Because we place a high value on the importance of transparency, AEP extensively reports on our usage and management of water throughout our system in different forums. We do this through both required reporting, such as the U.S. Energy Information Administration, and through voluntary reporting efforts. For example, we participate annually in the CDP Water Survey. The 2018 questionnaire was issued on behalf of 655 investors representing $87 trillion in assets who seek business-critical information about water consumption and water use strategy and planning. In addition, AEP provides extensive water data in our Global Reporting Initiative (GRI) report.
As part of our disclosure, we report if our ability to generate electricity has been compromised by inadequate water (droughts or poor quality) or too much water (floods). For example, in 2018, a 500-year flood event occurred at our Indiana Michigan (I&M) hydroelectric projects on the St. Joseph River in Michigan. In some of these areas, the St. Joseph River crested at levels two feet higher than the prior record. The flood impacted our ability to generate electricity and disrupted distribution service to the flooded areas. In response, we created detailed standard work procedures to address the changes we need to make in our work during times of high-water events. This includes operating spillway gates at certain plants or electrically disconnecting the hydro projects. We also purchased additional equipment to use during flood events and created a staffing plan to enable 24/7 coverage at the plants during emergency events.
Water Management in High-Risk Areas
AEP operates several power plants in areas that necessitate the careful use of water. Since 1999, the Texas Commission on Environmental Control has mandated that all Texas water rights holders implement a water conservation plan. Each entity is required to have voluntary, site-specific five-year and ten-year water conservation goals that must be updated every five years. Annual updates must be filed with the Texas Water Development Board. We have comprehensive water conservation plans in place for the Oklaunion, Pirkey, Welsh, Wilkes and Knox Lee Power Plants. In 2017, the plants conserved an estimated 1,700 million gallons through these plans, demonstrating their effectiveness.
We also have a Drought Contingency Plan in place for the Knox Lee Plant, and we have to comply with Drought Contingency Plans for three water providers we secure water from to operate the plant. These plans are based on the storage volume of area reservoirs. We work with water providers to ensure the plans call for reasonable actions.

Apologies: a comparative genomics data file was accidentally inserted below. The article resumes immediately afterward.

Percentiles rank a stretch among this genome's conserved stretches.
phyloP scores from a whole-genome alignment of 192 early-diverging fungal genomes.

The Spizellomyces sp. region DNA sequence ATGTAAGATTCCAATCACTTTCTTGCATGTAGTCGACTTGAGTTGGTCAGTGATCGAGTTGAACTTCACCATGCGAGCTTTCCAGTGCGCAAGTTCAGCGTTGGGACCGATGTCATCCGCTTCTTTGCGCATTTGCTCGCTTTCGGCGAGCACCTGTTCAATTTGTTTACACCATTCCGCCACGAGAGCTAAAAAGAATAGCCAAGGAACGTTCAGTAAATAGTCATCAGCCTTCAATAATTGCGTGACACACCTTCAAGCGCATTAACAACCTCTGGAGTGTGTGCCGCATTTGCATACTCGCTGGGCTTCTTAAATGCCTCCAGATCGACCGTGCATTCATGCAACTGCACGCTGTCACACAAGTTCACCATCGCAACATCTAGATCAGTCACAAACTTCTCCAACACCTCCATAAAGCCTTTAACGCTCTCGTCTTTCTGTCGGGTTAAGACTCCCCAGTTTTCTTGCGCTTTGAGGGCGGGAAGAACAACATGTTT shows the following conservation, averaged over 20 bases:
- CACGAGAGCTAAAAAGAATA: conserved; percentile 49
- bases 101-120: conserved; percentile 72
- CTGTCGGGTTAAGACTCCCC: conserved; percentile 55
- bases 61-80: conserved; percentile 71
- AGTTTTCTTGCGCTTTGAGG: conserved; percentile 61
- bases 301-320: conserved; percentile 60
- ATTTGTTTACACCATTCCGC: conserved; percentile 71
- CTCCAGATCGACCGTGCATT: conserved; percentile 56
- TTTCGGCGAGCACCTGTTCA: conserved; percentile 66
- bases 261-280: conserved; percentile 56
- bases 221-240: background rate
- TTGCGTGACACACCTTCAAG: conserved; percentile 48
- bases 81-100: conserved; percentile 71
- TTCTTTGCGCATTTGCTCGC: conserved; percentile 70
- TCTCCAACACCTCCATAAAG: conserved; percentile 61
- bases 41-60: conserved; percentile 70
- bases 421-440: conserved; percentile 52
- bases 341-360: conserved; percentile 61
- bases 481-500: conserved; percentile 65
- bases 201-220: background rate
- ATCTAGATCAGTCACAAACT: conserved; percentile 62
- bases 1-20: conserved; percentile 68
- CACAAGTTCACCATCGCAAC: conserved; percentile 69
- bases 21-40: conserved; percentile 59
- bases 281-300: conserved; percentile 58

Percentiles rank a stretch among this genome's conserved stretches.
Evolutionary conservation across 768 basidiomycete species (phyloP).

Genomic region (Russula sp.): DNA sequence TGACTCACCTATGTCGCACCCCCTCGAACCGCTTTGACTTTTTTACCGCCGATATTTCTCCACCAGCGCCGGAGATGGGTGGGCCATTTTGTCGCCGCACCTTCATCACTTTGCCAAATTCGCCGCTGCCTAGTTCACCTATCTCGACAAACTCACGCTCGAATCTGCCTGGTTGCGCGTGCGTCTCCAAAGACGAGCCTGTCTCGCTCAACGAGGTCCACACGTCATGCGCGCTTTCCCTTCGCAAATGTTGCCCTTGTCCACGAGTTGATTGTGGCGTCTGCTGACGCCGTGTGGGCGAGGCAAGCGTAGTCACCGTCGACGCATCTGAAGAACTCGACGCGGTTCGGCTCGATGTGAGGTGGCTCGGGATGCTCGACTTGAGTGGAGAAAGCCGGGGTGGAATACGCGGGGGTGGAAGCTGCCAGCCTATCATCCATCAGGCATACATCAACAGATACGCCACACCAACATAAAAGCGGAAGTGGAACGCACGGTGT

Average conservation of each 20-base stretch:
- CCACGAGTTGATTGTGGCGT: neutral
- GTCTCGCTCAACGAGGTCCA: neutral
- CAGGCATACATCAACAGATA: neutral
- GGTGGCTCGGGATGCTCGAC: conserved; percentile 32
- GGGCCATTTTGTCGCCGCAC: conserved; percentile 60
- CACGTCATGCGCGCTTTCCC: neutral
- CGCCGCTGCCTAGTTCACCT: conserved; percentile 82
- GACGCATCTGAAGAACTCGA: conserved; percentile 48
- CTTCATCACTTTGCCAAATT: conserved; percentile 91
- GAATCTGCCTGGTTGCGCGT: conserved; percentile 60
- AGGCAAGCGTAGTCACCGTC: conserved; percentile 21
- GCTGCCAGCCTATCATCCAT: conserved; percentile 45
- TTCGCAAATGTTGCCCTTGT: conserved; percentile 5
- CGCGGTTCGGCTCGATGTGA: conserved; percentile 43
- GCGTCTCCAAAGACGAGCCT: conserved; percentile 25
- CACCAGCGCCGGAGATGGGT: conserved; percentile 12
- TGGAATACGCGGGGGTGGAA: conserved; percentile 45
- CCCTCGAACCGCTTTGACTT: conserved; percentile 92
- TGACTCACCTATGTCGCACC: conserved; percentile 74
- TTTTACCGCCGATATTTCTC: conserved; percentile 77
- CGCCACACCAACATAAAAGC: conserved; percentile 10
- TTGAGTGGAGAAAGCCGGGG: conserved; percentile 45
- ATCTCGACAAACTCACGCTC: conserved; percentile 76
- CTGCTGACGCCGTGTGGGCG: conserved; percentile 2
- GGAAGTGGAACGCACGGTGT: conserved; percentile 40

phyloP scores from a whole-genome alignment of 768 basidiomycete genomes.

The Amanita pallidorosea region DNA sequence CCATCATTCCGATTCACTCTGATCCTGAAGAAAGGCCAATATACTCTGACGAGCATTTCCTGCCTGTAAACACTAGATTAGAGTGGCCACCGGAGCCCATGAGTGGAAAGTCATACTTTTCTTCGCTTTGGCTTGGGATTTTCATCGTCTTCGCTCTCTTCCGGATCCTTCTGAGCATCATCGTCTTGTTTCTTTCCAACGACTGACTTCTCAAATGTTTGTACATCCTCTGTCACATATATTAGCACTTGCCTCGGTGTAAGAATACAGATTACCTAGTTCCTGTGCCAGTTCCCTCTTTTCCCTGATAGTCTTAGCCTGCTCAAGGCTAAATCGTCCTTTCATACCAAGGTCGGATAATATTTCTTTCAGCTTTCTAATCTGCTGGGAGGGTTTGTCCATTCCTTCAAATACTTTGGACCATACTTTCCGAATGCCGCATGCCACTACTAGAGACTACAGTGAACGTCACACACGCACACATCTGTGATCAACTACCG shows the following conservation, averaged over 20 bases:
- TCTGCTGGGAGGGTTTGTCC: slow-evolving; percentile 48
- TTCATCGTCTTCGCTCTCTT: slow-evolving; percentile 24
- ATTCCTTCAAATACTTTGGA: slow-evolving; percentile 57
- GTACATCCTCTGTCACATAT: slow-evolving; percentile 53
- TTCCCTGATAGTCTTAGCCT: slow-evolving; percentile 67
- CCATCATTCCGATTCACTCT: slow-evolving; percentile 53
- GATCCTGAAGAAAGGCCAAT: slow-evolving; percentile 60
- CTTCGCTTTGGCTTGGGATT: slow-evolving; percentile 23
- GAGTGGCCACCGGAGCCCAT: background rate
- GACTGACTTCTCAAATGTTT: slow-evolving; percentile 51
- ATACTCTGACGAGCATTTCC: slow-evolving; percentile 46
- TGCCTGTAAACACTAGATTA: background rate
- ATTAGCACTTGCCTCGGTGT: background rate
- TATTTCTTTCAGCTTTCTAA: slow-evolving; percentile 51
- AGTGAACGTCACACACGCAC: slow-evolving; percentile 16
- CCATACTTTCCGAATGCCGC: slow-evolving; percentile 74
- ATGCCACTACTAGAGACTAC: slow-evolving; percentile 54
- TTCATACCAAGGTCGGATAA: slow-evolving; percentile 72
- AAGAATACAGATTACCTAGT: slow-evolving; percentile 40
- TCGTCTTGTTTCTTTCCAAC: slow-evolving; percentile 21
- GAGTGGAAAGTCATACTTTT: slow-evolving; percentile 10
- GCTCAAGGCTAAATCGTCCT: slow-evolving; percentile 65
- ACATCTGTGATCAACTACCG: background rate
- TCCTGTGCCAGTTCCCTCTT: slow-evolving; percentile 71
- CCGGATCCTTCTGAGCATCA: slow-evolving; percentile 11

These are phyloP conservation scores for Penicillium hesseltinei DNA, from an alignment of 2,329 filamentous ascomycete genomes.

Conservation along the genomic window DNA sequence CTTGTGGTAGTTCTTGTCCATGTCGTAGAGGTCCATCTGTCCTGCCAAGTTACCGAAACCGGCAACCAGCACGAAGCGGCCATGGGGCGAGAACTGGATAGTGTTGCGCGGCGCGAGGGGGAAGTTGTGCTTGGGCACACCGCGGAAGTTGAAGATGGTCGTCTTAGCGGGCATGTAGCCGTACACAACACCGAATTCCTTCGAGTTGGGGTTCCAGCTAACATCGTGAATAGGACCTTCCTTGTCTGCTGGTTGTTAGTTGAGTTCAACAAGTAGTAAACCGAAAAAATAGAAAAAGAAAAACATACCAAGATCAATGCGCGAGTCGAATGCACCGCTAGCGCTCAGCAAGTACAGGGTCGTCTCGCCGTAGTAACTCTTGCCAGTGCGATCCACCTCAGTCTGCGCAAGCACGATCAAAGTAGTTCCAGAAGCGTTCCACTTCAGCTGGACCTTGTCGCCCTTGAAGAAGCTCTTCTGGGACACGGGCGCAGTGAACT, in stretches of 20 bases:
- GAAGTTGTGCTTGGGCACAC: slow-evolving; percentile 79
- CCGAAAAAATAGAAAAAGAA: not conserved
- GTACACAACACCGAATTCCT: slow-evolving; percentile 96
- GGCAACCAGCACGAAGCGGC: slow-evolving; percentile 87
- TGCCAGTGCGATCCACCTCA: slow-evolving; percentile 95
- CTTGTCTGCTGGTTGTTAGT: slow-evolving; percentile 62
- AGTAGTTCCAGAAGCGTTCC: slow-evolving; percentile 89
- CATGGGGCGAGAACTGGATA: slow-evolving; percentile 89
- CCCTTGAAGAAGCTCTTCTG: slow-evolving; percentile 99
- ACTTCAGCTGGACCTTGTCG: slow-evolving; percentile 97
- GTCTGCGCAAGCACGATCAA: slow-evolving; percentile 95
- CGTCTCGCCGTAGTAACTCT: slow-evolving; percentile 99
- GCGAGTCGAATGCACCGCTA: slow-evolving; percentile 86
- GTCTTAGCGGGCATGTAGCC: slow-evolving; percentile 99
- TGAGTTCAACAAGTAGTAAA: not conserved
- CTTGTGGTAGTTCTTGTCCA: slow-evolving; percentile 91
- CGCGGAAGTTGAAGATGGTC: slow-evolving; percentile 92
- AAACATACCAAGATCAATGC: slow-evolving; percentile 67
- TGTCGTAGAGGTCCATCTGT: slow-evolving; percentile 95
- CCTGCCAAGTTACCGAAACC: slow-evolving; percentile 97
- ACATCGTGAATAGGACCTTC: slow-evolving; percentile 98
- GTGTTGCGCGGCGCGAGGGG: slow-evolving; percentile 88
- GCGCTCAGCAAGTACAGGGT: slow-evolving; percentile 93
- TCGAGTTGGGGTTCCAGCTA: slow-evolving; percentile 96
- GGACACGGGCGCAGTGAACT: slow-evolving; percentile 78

AEP is also participating with other water users during water supply planning efforts. Texas is divided into 16 regional water planning groups that are charged with developing cost-effective solutions to ensure adequate water supply for all users in their regions. The regional water plans are incorporated into the state water plan, which is updated every five years. By frequently planning for future water supplies, the state is able to plan for and finance water supply projects that are needed by communities, big and small.
Water is important to power production, but it’s also essential for agriculture, drinking water and economic growth. In addition to planning for water needs, the states of Texas and Arkansas have initiatives to protect watersheds, in which AEP participates. For example, AEP Texas participates in a state-mandated effort to quantify necessary environmental flows for streams and rivers. Environmental flows are the properties of water flow that strengthen or support aquatic ecosystems and human livelihood.
In addition, AEP participates in voluntary efforts to protect the watershed of Caddo Lake, a Ramsar Convention designated wetland area. The Caddo Lake Ramsar wetlands is one of only 26 such sites in the United States and were the 13th site to gain this designation. In Arkansas, AEP is actively involved in the Illinois River Watershed Partnership, including planting trees to stabilize riverbanks.